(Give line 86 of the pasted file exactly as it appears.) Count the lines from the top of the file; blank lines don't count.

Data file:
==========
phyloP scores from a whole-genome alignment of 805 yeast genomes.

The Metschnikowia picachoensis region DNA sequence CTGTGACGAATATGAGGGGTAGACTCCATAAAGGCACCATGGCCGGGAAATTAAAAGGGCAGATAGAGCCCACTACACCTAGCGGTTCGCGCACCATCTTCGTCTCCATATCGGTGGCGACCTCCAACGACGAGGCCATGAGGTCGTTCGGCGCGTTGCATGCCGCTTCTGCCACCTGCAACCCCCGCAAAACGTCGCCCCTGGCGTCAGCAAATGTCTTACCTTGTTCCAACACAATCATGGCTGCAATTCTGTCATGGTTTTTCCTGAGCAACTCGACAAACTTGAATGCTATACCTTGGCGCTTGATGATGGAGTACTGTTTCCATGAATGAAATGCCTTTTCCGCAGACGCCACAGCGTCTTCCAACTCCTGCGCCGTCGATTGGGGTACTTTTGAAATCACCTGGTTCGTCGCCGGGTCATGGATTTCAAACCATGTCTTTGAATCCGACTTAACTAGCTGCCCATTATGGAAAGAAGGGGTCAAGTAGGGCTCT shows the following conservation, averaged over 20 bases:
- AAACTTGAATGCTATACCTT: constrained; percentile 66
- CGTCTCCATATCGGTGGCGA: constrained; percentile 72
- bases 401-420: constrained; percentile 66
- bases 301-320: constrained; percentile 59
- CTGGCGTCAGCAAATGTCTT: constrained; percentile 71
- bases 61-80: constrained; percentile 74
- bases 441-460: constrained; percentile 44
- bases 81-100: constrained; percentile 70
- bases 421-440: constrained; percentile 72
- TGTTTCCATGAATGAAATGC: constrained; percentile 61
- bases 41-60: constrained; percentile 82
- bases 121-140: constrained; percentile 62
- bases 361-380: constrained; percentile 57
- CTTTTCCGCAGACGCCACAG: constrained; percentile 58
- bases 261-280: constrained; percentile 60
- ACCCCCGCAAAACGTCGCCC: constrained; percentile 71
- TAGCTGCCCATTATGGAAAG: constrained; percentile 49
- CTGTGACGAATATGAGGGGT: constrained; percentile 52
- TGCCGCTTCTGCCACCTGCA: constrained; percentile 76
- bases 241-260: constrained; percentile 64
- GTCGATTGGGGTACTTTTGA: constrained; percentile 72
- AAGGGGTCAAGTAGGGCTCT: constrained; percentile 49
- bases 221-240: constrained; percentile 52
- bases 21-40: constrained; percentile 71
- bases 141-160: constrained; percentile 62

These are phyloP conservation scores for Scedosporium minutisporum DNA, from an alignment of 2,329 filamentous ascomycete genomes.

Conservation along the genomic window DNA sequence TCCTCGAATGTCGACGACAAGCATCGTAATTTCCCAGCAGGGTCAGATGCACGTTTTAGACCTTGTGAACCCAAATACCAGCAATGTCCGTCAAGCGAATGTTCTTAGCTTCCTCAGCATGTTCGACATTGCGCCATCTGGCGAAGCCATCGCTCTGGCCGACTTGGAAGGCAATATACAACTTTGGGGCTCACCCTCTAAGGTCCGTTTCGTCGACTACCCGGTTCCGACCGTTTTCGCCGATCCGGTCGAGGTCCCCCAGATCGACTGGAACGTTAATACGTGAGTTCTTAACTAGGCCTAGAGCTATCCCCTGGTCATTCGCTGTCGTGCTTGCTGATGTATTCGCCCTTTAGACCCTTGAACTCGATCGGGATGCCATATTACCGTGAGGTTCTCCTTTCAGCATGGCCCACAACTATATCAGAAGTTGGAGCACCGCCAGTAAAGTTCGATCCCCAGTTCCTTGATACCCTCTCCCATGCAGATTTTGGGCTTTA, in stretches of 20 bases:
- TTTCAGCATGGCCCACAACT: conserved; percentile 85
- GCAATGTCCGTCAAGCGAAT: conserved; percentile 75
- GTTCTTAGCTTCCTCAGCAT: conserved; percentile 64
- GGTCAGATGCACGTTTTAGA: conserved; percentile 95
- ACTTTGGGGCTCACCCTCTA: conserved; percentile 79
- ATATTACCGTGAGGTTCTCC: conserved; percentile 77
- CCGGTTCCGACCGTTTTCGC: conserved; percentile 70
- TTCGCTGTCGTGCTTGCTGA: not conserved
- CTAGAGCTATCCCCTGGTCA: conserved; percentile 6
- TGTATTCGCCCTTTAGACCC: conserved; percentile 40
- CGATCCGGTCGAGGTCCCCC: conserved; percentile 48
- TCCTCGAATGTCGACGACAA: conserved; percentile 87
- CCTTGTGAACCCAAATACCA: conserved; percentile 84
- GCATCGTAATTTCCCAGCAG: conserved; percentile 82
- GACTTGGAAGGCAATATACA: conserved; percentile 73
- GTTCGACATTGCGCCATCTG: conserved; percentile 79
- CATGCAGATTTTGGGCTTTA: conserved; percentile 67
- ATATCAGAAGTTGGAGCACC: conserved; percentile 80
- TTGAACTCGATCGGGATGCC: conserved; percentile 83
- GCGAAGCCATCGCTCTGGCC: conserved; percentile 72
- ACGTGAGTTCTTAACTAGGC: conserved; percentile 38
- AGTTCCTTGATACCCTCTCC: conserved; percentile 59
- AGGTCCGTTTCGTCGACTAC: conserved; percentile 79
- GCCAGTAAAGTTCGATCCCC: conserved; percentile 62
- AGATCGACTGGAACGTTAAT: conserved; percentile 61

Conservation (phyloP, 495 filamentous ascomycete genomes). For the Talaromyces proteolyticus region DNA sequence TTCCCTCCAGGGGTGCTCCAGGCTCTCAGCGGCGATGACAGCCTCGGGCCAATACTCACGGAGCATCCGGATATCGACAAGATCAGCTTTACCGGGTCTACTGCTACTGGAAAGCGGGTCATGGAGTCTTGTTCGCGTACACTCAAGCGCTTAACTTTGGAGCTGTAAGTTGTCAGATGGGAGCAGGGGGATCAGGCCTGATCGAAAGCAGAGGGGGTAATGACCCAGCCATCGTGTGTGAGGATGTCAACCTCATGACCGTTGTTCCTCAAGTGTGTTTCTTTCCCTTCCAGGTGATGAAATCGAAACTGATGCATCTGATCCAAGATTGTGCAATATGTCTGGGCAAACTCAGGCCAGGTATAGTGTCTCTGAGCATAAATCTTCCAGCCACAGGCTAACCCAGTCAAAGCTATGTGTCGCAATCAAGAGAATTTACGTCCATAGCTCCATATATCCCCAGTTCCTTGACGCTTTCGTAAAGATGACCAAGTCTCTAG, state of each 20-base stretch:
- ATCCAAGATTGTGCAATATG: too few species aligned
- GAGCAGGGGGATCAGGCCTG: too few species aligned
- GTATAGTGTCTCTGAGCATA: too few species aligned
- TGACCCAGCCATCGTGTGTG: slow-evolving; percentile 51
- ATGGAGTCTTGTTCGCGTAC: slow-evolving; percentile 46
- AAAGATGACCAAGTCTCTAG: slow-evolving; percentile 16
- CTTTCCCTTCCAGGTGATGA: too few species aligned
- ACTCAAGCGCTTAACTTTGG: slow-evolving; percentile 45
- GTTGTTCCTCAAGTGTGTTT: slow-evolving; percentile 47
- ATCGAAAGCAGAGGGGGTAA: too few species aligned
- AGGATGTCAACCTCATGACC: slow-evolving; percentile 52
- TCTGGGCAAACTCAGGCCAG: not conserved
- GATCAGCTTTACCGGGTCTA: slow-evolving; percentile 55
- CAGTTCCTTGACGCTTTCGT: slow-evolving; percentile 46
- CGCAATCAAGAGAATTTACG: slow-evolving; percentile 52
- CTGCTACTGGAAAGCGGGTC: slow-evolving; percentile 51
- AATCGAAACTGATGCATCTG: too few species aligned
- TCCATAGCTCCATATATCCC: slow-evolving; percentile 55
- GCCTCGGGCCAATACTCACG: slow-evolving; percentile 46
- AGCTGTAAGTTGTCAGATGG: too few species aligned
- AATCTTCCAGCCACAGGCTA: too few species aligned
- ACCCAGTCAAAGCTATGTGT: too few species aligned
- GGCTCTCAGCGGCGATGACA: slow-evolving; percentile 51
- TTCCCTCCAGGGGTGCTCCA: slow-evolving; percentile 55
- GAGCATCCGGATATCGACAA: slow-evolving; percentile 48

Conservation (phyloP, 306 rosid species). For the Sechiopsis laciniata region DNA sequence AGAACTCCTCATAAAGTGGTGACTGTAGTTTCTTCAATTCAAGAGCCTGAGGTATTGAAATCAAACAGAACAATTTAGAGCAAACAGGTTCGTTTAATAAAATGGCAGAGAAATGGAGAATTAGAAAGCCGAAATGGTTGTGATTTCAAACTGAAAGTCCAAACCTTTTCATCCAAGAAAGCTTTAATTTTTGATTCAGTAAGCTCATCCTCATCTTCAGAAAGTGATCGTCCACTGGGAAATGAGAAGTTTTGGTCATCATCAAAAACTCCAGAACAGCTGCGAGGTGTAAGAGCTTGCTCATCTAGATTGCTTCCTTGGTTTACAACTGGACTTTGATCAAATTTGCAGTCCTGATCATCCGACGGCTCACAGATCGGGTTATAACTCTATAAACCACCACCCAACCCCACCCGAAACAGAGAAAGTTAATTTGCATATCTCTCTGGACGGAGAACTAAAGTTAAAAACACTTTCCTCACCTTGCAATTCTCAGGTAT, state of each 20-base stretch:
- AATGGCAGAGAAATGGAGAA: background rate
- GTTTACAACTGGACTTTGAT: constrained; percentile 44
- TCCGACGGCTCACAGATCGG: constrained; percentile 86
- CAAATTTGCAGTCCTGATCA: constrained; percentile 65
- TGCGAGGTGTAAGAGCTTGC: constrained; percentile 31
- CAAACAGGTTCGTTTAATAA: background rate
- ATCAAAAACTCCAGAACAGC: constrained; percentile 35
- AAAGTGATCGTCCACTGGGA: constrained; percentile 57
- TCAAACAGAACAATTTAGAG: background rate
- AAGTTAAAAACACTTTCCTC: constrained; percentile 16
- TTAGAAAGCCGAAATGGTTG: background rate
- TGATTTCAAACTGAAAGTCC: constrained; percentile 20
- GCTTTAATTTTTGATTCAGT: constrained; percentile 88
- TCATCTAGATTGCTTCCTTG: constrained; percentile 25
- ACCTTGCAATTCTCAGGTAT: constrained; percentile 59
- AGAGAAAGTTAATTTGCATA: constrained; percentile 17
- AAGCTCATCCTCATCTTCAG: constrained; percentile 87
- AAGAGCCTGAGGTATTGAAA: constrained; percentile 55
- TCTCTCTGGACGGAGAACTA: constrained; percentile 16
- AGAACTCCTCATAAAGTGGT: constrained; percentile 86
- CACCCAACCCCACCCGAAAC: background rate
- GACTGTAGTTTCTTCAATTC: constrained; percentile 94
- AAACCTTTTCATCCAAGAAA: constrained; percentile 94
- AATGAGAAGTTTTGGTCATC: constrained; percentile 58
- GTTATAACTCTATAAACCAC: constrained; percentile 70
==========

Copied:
- TGCGAGGTGTAAGAGCTTGC: constrained; percentile 31